“The glory of gardening: hands in the dirt, head in the sun, heart with nature.” Alfred Austin
Ever since I was a child, I have found plants to be beautiful and wonderous. When I was a little girl, I picked wildflowers – buttercups, dandelions and Queen Anne’s lace– and made gifts of these weeds to my mother, who acted appreciative. We put them on the kitchen table in a mug filled with water, where the blooms would promptly wilt, but that didn’t deter me from bringing in more wildflowers on subsequent days. On walks through the woods with my parents, I picked delicious wild raspberries and blackberries. I tasted the sweet drop of honeysuckle nectar, flower after flower, and enjoyed the lovely aroma of the blossoms. I was always happy to explore.
In kindergarten, I pulled pussy willow branches out of a trash can at church, stripped them of the soft, furry buds (called catkins), and filled my coat pockets with the catkins, so that I could feel them anytime. The texture was comforting to me.
In elementary school, I delighted in indoor experiments with plants. I suspended lima beans on the inner sides of a glass jar that was stuffed with wet paper towels, so that I could watch the roots grow, twisting along the glass. I took an avocado pit, suspended it with toothpicks at the top of a water-filled jar, and watched the roots grow straight down, followed by the emergence of an upright stem and leaves. I planted the crown of a pineapple in sand until it took root and then I transferred it into a pot of soil, and again, I tended the plant until it grew. I planted offshoots of spider plants and rooted philodendrons in water. I loved all of it.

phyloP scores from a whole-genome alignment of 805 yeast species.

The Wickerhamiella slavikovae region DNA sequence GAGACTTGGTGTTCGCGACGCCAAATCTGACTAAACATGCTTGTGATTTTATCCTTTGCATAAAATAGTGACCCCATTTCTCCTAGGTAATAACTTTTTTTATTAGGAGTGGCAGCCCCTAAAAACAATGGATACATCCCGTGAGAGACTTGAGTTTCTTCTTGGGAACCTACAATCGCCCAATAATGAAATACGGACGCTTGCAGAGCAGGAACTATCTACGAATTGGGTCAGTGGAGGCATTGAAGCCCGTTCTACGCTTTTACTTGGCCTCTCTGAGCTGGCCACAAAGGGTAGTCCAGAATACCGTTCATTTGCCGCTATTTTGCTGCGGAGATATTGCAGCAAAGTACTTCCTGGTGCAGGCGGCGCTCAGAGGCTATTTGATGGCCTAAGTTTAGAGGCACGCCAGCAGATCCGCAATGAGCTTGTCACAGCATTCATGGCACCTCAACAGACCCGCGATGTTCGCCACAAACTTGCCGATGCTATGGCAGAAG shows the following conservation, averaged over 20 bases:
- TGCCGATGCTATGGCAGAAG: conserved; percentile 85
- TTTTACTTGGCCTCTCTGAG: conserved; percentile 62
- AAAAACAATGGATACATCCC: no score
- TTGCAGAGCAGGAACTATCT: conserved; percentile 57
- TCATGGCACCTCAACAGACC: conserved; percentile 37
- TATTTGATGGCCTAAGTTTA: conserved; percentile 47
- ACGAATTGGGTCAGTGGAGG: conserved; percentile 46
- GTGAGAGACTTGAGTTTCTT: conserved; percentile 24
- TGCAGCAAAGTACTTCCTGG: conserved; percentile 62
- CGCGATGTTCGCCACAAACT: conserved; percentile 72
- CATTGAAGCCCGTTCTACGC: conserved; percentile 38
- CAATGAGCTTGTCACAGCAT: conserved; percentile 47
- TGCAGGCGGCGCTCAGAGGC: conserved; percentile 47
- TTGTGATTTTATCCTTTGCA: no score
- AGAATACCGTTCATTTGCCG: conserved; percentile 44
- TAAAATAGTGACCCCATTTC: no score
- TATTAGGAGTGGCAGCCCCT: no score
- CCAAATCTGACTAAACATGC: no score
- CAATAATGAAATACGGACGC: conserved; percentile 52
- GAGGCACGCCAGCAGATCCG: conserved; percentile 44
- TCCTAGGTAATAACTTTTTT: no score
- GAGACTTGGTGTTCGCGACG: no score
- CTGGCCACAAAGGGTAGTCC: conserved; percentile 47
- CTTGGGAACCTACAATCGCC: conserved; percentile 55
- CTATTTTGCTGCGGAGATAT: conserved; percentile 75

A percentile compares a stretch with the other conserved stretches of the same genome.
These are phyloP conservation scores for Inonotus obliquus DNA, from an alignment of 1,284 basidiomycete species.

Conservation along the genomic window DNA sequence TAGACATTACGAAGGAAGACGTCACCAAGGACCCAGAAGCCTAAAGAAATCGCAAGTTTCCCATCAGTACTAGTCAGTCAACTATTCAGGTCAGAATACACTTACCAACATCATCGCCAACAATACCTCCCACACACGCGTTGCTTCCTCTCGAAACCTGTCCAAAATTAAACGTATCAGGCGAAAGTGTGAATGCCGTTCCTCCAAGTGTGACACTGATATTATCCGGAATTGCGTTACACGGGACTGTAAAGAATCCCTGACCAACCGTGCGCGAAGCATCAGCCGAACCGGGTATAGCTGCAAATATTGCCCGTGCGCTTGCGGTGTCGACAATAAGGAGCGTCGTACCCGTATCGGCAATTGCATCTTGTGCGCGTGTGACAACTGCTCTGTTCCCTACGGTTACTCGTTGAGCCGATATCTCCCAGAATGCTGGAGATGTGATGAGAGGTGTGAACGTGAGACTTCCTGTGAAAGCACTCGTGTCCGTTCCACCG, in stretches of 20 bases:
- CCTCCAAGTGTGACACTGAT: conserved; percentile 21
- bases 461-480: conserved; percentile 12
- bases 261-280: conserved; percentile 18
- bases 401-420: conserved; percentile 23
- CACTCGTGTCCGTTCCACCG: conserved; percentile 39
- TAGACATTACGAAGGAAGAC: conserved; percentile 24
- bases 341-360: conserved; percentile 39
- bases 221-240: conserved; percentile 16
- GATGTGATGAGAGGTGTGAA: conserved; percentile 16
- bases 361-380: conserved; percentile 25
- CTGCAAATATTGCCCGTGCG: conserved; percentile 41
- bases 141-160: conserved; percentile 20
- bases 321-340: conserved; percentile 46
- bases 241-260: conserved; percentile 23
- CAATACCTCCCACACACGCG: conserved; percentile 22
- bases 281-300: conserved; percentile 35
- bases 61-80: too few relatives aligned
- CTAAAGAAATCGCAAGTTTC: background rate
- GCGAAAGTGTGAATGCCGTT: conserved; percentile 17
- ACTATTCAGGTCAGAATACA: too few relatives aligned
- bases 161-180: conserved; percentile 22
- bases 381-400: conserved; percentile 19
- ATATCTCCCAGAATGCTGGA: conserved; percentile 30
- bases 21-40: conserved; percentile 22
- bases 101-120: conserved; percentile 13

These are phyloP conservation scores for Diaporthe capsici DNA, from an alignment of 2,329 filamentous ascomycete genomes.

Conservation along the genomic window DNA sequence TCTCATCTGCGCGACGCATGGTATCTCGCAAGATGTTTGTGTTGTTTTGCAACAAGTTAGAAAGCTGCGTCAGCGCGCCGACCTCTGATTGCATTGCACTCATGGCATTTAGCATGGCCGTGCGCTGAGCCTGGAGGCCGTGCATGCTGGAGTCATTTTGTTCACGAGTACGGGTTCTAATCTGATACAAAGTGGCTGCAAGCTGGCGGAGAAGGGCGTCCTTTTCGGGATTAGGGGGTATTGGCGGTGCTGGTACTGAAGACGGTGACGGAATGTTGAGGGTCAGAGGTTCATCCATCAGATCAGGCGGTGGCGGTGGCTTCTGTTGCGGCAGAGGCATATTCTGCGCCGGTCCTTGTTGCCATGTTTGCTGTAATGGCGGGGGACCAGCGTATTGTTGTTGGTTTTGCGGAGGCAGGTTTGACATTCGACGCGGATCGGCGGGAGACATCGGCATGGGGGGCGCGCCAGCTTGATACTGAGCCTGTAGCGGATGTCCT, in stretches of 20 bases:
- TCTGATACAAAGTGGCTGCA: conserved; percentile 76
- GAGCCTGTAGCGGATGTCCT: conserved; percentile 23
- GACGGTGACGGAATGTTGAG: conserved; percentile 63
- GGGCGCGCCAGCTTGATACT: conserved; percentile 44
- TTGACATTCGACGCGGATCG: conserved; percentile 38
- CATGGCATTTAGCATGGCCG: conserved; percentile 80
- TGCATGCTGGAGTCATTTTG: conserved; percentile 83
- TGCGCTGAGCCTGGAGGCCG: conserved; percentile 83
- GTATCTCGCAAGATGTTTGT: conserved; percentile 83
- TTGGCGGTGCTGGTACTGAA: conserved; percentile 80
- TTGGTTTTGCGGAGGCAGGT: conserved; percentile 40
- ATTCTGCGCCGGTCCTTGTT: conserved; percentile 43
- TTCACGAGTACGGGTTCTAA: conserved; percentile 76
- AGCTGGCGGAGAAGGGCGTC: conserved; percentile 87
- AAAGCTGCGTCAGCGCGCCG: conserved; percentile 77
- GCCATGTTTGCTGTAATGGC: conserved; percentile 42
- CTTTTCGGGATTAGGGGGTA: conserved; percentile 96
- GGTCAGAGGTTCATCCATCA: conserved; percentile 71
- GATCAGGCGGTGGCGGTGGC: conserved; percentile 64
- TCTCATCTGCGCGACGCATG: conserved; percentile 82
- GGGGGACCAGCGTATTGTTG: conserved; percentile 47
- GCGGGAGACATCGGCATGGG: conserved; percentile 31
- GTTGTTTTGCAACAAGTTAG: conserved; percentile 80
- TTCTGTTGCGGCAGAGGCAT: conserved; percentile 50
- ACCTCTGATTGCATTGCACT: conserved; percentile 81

As a teenager, I gardened outdoors, planting flowers and vegetables. On occasion, I foraged for wild plants – sassafras roots to make tea, cattail pollen to add to flour, and spring dandelion leaves to add to salad. I read books on the uses of plants for their healing properties. I wanted to be a botanist when I grew up, but life took different twists and turns, and I ended up being an English teacher instead.
Now I am a middle-aged woman with a big, unruly flower garden and a small fenced-in vegetable garden. I still love being outdoors and still delight in plant life, especially now, in spring, when plants thrive and become greener and prettier every day.
Gardening nurtures my spirit. I have never been an accomplished gardener, but I have been a happy one.